- Apply exfoliating scrub, like our Grumari Body Exfoliant, in the shower 24 hours after completing your professional bikini or Brazilian wax service. It is critical that you wait at least 24 hours before you begin exfoliating your recently waxed skin because your skin is highly sensitive within this time frame.
- Rub your skin vigorously with a towel or exfoliating sponge EVERY time you shower or bathe. It’s easy to remember to scrub your face or torso, but keep in mind that your genital area is just as sensitive as these areas if not more. Pubic hair naturally tends to be curlier than facial hair, so ingrown hair troubles are more frequent and persistent in these areas. Adopt a daily exfoliating regime to remove dead skins cells as they grow.
- Use our Ipanema Ingrown Hair Serum to fight and prevent future ingrown hairs from waxing or shaving. The serum also brightens dark spots and blemishes left behind from old ingrown hairs.
- Finally apply suitable amount of moisturizer to avoid dry and itchy skin. Don’t over do the moisturizer in your genital area, because that area is naturally moist. Consider purchasing a natural product, such as our Copacabana Body & Bath Oil. It’s a unique Brazilian formula made from natural oil that locks up to ten times more moisture on wet skin than an ordinary lotion can on dry skin.
If you have ingrown hairs in a certain area, be sure to exfoliate that area on a daily basis. Every time you do, you are scrubbing away the build-up of dead skin cells and remove pore blockage.
Your ingrown hairs, infected or otherwise, will diminish and significantly decrease over time. If you wax on a consistent basis, your hair growth WILL diminish also over time which results in less pain during your professional bikini wax service and longer-lasting results. Remember, your skin is a delicate matter and even the skin “down below” needs special treatment.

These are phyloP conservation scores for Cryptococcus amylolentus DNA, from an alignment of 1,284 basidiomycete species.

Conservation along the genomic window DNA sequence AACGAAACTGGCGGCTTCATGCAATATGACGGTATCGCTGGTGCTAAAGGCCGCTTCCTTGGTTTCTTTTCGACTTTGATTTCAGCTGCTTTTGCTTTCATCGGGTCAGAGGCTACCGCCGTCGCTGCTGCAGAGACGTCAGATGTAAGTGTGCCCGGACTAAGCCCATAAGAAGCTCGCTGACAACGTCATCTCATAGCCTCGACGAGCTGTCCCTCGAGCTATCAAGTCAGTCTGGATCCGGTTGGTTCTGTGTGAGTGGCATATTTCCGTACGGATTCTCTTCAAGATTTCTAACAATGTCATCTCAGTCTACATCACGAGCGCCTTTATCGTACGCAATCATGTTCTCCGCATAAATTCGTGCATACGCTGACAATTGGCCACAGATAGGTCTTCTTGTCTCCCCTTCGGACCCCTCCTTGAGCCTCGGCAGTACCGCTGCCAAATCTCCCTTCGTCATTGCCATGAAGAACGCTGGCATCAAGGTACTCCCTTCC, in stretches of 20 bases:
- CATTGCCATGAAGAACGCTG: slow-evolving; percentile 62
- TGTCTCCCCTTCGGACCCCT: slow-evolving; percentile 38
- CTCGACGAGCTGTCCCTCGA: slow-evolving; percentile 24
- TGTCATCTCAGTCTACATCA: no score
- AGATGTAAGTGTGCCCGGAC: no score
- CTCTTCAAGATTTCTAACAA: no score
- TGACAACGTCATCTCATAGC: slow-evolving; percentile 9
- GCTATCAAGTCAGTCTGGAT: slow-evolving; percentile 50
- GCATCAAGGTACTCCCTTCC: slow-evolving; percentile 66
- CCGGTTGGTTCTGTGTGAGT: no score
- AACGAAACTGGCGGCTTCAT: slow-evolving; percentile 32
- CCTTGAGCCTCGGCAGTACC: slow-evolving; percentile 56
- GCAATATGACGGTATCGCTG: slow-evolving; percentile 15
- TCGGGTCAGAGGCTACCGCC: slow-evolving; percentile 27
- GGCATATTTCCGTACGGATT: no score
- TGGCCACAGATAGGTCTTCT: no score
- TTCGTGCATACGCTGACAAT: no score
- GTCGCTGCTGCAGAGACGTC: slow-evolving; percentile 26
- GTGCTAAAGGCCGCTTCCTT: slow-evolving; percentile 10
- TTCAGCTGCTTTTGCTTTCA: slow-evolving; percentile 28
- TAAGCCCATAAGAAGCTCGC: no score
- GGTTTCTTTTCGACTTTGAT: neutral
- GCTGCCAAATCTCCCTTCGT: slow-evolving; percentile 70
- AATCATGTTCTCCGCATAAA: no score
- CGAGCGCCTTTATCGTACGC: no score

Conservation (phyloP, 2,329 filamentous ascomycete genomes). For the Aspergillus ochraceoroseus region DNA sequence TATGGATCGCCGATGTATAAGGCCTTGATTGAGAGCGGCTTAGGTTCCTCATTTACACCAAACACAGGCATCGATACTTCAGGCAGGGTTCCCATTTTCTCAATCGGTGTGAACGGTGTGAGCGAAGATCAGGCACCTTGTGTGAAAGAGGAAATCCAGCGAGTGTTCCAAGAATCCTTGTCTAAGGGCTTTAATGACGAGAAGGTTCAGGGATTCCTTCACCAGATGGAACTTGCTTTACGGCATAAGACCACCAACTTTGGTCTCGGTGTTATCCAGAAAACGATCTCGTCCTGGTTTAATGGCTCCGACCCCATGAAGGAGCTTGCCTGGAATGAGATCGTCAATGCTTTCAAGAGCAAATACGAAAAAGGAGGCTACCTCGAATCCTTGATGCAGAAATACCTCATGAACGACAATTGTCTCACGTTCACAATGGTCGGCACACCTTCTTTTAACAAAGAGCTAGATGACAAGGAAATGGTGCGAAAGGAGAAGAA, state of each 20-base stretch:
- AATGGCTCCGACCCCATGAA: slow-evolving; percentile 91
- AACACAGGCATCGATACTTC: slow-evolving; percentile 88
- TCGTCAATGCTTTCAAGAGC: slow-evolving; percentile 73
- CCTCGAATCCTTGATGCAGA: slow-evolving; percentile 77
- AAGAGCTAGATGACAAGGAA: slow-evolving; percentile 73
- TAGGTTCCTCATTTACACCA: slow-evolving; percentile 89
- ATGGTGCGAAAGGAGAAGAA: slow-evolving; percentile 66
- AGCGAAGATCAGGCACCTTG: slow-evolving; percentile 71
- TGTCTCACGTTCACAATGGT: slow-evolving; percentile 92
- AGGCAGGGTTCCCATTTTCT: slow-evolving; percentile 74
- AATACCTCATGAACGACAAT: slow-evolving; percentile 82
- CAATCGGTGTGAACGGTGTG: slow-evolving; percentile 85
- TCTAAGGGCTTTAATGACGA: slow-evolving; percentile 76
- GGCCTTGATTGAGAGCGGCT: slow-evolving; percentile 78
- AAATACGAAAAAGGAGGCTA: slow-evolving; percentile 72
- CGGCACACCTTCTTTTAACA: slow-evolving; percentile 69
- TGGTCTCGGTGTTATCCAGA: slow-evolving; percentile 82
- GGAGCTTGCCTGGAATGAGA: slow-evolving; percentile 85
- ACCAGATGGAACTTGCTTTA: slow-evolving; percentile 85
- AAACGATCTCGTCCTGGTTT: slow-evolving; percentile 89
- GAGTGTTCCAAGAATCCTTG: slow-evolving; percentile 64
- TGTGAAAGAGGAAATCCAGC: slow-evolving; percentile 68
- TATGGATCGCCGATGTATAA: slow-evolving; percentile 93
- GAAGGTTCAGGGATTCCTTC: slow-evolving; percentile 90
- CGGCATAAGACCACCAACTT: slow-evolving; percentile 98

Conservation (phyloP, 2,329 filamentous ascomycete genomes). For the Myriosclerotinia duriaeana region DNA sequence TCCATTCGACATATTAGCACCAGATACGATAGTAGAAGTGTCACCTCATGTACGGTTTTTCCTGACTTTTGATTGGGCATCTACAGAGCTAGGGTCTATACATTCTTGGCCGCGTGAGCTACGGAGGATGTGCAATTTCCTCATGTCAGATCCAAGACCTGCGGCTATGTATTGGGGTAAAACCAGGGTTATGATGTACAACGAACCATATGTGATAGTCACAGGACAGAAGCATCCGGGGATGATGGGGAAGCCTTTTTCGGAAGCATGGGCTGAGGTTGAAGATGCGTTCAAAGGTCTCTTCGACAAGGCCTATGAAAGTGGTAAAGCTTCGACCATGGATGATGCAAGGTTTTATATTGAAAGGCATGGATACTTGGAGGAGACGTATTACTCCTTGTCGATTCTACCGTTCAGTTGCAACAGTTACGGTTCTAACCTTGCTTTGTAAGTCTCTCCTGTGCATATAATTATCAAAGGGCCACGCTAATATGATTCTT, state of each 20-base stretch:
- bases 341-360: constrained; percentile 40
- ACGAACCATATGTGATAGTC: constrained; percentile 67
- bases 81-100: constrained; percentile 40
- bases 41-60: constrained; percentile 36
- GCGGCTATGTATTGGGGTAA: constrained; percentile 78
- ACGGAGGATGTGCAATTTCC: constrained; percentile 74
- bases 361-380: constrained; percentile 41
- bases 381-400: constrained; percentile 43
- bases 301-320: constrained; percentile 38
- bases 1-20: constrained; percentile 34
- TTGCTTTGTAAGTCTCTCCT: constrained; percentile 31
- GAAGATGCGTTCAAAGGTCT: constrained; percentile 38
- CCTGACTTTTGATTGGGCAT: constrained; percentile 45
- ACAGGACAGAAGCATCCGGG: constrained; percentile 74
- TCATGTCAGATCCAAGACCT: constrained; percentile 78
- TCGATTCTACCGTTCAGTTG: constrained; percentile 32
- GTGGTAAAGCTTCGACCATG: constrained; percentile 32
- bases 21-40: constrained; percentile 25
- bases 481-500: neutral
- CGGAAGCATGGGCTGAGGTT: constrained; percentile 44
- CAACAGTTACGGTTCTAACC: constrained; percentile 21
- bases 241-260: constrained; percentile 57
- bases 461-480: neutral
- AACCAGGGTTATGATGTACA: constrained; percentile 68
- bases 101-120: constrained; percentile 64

There are few things more intensely irritating than going from stroking your freshly shaved, super smooth pubic area/legs/underarms to looking the next day and seeing a bunch of angry red bumps.
They’re sore. They can’t be satisfyingly popped. You know that if you dig around with a pair of tweezers, you might be able to get rid of the bugger, but you’ll be left with a scar.
The curse of ingrown hairs is infuriating.
Doing Januhairy is sexy and empowering
But why do they happen? And is there anything we can do to not only prevent them, but to get rid of those pesky curled up hairs when they pop up?
‘Ingrown hairs are caused by the hair not being able to push through the skin’s surface,’ explains Maria-Louise Featherstone, one of the founders of Strip Wax Bar.
‘This mainly happens with shaving as when you shave the hair, the top of the hair is blunt, as opposed to a natural forming hair that will have a thin tip from the start.’
Maria-Louise adds that if you have particularly tough skin or weak hair, you’re more likely to be susceptible to ingrown hairs. Damn it.
Naturally, the owner of a wax bar is going to recommend waxing as the best solution to ingrown hairs, but, actually, she is correct.
Pulling out the hairs from the root is your best bet to preventing ingrown hairs, as you don’t get the blunt, chopped off end you get with shaving – which causes irritation under the skin.
Shaving also makes hair tougher. Not a good thing if you’re prone to the ingrowns.
So waxing is the best option if you want to be smooth and sans bumpy ingrowns. Your other option is letting your body hair grow wild, which will allow your hairs to grow freely – meaning fewer ingrown ones.
(Picture: Myles Goode/metro.co.uk)
You can also try epilation if you don’t fancy spending cash on a monthly wax, or if you want to get really fancy, you can invest in a laser hair removal system.
Whether you go for waxing, letting your hairs roam free, or epilating, you’ll be reducing the likelihood of ingrown hairs – but there’s still more you can do to make sure they don’t happen.
Try not to wear tight clothing all the time – especially after a shave. Essentially, clothes that press up against the skin push the hair back inwards, leaving you sore and stubbly.